Reply
 
Thread Tools Search this Thread
 
Old 06 April 2008, 13:26   #11
RIBnet admin team
 
Nos4r2's Avatar
 
Country: UK - England
Town: The wilds of Wiltshire
Boat name: WhiteNoise/Dominator
Make: Ballistic 7.8/SR5.4
Length: 7m +
Engine: Opti 225/Yam 85
MMSI: 235090687/235055163
Join Date: Jul 2005
Posts: 12,645
RIBase
The ONLY thing I'll say on solder V crimp is there's a reason it's illegal to solder connections on aircraft.


Personally, I wouldn't join the cable at all. I'd make a new cable.
__________________
Need spares,consoles,consumables,hire,training or even a new boat?

Please click HERE and HERE and support our Trade Members.

Join up as a Trade member or Supporter HERE
Nos4r2 is offline   Reply With Quote
Old 06 April 2008, 13:33   #12
Member
 
Hightower's Avatar
 
Country: UK - England
Town: Fareham
Length: 6m +
Join Date: Sep 2003
Posts: 7,855
I'd make a new cable length too. Everything else is a bodge, not worth the risk of the cable detatching, corroding or setting electrolisis in action by getting or allowing the negative and positive joins to get salt water in them.
__________________

__________________
Andy

Looks Slow but is Fast
Member of the ebay Blue RIB cover club.
Hightower is offline   Reply With Quote
Old 06 April 2008, 13:44   #13
Member
 
Country: UK - England
Boat name: Seashell
Make: Redbay
Length: 7m +
Engine: Inboard diesel
Join Date: Jan 2004
Posts: 5,263
This might seem like a really silly question, but why? I have always been of the opinion that a soldered joint is a lot better than a crimped joint, especially on a boat where a crimped connection can work un-done.
__________________
Tim M is offline   Reply With Quote
Old 06 April 2008, 13:54   #14
RIBnet admin team
 
Poly's Avatar
 
Country: UK - Scotland
Boat name: imposter
Make: FunYak
Length: 3m +
Engine: 2 stroke YAM 20 HP
MMSI: 235089819
Join Date: Sep 2005
Posts: 10,114
Quote:
Originally Posted by Hightower View Post
I'd make a new cable length too. Everything else is a bodge, not worth the risk of the cable detatching, corroding or setting electrolisis in action by getting or allowing the negative and positive joins to get salt water in them.
Hightower - not disputing that a whole new cable would be a better solution (although probably expensive, and IIRC not straightforward to fit at the engine end). However: You presumably) have crimped on connectors at both ends of your cable (one at the battery and the other in the engine) why are these any less likely to "detatch" than a connector in the middle? Why is corrosion any more likely to get into these connections (if correctly made and enclosed) than any other electrical connection on the boat? I'm not sure what your electrolysis concern was.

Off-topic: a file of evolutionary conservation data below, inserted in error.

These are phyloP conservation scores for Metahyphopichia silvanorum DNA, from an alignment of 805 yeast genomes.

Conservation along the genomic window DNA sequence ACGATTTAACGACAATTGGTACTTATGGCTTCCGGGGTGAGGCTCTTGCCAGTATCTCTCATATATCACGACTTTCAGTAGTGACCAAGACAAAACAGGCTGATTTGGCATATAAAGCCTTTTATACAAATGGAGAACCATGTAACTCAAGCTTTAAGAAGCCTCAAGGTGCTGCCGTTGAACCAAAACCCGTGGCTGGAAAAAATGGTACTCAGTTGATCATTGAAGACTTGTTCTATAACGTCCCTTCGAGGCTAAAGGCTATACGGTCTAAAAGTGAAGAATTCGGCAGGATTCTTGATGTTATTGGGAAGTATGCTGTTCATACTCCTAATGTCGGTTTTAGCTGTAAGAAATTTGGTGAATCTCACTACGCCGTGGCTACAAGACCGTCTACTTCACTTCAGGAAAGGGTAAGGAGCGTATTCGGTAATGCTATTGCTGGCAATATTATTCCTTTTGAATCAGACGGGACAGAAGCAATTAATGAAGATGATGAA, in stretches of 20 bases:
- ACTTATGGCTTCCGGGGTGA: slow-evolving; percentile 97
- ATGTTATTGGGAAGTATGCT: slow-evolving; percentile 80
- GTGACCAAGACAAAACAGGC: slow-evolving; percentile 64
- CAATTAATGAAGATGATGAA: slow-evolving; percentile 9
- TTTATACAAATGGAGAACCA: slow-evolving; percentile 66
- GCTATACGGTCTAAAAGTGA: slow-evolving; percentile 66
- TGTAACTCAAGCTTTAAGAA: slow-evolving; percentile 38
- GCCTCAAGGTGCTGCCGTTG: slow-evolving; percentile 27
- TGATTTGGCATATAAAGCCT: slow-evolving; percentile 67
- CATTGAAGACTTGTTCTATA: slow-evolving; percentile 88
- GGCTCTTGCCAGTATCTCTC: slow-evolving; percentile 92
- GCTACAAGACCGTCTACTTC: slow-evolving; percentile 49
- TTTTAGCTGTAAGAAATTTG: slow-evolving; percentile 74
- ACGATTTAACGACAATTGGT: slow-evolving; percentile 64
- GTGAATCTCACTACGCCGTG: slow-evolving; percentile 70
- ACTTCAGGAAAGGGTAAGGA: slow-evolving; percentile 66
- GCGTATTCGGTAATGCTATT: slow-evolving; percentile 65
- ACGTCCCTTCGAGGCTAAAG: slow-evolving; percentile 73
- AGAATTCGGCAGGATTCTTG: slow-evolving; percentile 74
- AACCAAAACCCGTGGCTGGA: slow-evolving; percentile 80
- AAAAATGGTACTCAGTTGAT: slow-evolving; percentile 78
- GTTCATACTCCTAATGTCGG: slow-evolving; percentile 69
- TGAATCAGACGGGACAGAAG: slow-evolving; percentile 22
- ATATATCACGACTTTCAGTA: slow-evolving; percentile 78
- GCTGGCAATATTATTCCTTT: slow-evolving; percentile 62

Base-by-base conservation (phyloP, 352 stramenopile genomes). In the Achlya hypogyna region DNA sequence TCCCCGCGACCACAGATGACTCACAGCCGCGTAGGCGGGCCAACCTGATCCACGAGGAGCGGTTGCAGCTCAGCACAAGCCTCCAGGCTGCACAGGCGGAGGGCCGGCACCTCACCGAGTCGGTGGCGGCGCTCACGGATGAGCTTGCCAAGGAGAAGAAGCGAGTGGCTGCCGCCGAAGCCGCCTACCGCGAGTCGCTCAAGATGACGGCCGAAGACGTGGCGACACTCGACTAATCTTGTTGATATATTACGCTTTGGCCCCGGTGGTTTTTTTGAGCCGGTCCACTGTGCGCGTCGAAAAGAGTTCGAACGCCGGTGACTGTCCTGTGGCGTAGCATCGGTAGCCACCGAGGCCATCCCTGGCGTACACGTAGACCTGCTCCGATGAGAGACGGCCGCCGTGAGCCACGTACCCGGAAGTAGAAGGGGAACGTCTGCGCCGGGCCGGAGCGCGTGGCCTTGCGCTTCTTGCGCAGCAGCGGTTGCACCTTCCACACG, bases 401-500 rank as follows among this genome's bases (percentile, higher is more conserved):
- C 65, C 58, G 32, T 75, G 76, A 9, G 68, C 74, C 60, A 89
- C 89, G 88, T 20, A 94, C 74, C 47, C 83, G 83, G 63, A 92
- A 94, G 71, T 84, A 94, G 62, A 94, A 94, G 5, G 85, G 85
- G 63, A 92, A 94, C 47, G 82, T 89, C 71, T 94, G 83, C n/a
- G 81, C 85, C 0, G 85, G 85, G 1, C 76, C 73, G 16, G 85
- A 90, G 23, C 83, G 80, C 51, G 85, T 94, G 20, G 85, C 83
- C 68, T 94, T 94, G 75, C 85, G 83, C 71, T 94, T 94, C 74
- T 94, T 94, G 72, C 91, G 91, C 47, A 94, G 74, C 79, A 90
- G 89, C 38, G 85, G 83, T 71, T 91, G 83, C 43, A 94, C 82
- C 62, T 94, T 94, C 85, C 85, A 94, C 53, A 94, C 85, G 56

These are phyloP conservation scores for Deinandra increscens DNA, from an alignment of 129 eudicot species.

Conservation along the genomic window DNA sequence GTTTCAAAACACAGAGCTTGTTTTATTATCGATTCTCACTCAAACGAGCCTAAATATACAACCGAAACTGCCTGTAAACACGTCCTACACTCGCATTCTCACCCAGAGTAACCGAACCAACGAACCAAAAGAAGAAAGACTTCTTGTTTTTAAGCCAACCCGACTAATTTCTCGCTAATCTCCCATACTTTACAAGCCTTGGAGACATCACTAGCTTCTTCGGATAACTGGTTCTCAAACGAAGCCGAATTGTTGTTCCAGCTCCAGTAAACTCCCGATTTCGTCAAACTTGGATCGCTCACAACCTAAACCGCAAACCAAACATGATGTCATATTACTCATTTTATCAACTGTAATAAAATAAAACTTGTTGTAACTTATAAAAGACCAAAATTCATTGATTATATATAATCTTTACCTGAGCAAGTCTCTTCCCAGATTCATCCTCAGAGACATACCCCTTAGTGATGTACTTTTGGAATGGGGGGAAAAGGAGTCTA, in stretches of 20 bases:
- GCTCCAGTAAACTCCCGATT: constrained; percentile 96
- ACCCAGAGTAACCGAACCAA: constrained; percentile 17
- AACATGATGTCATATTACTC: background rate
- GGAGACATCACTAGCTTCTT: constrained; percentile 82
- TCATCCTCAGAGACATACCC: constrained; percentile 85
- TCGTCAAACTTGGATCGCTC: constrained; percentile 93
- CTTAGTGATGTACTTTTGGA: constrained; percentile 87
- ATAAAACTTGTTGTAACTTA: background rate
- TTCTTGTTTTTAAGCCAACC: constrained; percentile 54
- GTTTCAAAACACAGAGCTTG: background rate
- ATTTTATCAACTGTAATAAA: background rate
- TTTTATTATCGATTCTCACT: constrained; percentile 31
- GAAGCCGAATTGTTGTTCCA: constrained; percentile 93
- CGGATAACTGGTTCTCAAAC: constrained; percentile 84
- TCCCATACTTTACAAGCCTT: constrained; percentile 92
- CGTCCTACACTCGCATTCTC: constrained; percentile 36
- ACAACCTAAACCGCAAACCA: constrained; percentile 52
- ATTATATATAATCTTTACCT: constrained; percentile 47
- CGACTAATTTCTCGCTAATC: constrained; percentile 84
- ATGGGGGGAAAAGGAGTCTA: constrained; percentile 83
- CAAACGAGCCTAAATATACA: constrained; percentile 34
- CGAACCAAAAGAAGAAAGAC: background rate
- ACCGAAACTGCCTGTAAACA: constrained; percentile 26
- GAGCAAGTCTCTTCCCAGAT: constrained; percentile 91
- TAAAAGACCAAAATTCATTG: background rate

My main concern about the bolt approach (as bodged on my boat) is that if any sharp edges on the nut bolt wear through the protective casing there is a small risk that both positive and negative connections wear through and could short.
__________________
Poly is offline   Reply With Quote
Old 06 April 2008, 14:05   #15
Member
 
Country: UK - Scotland
Make: HumberOceanOffshore
Length: 8m +
Engine: Volvo KAD300/DPX
Join Date: Oct 2002
Posts: 4,962
Quote:
Originally Posted by Polwart View Post
My main concern about the bolt approach (as bodged on my boat) is that if any sharp edges on the nut bolt wear through the protective casing there is a small risk that both positive and negative connections wear through and could short.
Bend them, smooth them, pad them, clamp them, stagger them, sleeve them, box them, and any other number of thems.
Be rational not emotive...as you obviously have been since you used a bolt.
__________________
JW.
jwalker is offline   Reply With Quote
Old 06 April 2008, 14:27   #16
RIBnet admin team
 
Poly's Avatar
 
Country: UK - Scotland
Boat name: imposter
Make: FunYak
Length: 3m +
Engine: 2 stroke YAM 20 HP
MMSI: 235089819
Join Date: Sep 2005
Posts: 10,114
Quote:
Originally Posted by jwalker View Post
Bend them, smooth them, pad them, clamp them, stagger them, sleeve them, box them, and any other number of thems.